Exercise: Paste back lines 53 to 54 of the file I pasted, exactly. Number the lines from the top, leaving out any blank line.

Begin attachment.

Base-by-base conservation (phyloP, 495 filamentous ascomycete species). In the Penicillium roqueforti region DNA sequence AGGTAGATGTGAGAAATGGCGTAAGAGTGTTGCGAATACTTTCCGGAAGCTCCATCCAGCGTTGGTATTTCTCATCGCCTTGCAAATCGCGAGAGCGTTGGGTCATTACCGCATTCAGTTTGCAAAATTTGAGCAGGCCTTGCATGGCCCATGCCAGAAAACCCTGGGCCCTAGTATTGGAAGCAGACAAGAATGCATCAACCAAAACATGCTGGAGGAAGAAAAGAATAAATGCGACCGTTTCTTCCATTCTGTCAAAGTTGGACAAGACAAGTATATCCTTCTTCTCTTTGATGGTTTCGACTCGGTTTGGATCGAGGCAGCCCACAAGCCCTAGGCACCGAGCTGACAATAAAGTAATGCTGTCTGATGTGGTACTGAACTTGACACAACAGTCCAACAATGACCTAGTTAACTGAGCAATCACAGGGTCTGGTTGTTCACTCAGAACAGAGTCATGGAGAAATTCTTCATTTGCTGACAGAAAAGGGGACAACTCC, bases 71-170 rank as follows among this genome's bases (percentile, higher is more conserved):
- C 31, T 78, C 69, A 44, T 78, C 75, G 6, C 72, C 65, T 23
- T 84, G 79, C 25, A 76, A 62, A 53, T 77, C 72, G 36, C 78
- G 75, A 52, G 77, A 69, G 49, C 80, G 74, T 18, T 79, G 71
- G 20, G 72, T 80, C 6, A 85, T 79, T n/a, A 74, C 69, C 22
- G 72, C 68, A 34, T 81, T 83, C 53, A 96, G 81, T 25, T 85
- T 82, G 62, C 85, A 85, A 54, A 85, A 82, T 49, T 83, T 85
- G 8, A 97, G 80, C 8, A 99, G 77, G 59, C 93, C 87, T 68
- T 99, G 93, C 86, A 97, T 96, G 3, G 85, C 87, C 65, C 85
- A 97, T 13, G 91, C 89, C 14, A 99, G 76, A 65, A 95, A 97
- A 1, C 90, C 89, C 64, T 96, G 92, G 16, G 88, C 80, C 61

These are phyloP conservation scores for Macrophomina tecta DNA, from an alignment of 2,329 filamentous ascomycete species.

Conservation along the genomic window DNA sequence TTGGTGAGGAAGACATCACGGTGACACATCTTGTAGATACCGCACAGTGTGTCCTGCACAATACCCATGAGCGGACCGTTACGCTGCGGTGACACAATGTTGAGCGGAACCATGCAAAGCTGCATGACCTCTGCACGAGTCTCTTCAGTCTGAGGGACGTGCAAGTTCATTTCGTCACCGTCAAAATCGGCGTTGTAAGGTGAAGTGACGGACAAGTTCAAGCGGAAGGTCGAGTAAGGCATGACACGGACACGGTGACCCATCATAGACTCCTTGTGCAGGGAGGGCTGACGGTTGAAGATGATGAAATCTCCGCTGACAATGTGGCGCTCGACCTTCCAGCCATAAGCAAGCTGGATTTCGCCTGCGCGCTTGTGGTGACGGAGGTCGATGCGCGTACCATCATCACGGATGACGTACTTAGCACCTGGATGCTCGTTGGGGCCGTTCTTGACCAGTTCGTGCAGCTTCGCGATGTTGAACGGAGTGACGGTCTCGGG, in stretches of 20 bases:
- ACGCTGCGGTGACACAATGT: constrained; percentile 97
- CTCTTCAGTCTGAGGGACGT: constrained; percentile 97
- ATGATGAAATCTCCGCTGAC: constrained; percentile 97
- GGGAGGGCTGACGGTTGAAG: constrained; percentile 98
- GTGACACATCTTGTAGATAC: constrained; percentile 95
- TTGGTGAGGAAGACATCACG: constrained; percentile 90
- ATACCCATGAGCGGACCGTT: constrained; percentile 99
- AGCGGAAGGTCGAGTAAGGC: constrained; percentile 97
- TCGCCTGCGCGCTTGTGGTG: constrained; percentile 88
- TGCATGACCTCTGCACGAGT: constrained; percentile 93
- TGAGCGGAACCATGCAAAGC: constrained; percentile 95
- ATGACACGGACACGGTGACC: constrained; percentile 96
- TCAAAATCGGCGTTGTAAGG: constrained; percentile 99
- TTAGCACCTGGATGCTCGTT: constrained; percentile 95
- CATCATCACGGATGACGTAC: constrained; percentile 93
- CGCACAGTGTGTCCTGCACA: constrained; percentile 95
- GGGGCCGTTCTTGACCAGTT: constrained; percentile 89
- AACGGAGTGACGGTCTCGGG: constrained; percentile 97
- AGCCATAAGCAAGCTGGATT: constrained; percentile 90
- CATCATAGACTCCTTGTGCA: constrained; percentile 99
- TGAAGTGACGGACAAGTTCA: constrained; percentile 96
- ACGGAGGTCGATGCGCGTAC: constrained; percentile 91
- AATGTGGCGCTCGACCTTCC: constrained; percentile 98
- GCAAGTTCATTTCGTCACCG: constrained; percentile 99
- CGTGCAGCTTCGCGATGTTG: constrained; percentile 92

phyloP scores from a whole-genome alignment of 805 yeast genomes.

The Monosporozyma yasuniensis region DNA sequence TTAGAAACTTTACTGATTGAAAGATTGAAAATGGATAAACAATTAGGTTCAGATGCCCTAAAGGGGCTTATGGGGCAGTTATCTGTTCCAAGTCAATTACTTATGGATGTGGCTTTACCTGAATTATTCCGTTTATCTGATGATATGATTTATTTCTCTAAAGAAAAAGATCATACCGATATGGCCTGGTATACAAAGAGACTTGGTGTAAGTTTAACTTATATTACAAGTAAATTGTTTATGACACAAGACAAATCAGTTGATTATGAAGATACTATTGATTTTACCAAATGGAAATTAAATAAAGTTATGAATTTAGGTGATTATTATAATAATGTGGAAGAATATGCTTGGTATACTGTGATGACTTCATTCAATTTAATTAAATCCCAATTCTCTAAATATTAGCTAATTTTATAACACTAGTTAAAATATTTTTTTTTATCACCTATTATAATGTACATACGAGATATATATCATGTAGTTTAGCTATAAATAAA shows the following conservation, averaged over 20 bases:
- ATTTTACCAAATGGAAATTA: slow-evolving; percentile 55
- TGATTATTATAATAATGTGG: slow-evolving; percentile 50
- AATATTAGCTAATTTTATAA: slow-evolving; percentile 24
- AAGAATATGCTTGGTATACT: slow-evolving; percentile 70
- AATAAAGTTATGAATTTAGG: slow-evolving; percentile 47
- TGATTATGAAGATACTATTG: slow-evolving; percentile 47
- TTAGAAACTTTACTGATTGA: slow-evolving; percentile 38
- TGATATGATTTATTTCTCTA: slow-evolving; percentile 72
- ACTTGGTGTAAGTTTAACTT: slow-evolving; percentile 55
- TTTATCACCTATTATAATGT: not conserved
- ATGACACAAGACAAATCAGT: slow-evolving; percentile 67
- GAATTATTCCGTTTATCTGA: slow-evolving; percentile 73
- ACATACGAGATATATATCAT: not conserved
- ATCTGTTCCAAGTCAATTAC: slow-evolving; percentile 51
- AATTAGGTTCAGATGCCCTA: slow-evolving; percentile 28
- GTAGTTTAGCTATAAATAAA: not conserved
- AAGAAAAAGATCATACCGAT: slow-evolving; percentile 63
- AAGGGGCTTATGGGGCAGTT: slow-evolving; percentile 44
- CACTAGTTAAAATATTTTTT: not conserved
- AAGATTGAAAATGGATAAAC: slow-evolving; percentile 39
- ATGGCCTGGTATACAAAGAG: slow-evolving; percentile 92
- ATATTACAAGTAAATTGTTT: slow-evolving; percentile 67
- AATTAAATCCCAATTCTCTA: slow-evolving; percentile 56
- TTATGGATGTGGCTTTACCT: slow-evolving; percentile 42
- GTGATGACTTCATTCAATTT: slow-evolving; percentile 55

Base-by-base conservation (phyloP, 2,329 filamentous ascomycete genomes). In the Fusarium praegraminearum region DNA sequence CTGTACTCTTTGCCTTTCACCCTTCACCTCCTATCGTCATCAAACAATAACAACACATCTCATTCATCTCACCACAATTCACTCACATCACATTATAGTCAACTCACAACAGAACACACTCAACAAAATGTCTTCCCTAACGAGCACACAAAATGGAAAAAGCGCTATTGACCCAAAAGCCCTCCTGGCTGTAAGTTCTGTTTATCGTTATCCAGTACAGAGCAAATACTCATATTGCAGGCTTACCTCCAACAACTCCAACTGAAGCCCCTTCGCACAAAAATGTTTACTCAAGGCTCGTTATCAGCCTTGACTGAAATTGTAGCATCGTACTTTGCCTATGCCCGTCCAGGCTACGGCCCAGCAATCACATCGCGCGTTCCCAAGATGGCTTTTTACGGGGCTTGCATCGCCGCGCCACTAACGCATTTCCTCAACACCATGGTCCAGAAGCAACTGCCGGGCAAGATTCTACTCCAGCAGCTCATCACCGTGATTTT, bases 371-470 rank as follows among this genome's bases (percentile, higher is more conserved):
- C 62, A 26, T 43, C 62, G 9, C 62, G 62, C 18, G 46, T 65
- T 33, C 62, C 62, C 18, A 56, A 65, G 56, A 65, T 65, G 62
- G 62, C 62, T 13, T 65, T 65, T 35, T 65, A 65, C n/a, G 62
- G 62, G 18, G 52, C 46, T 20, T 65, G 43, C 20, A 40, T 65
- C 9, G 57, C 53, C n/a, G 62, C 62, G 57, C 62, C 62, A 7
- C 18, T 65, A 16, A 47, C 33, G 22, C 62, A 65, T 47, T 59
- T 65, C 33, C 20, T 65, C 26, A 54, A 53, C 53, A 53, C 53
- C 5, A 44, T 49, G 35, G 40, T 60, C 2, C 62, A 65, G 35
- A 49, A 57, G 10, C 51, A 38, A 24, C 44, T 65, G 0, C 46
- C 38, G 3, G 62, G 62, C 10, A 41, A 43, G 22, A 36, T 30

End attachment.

- ACATACGAGATATATATCAT: not conserved
- ATCTGTTCCAAGTCAATTAC: slow-evolving; percentile 51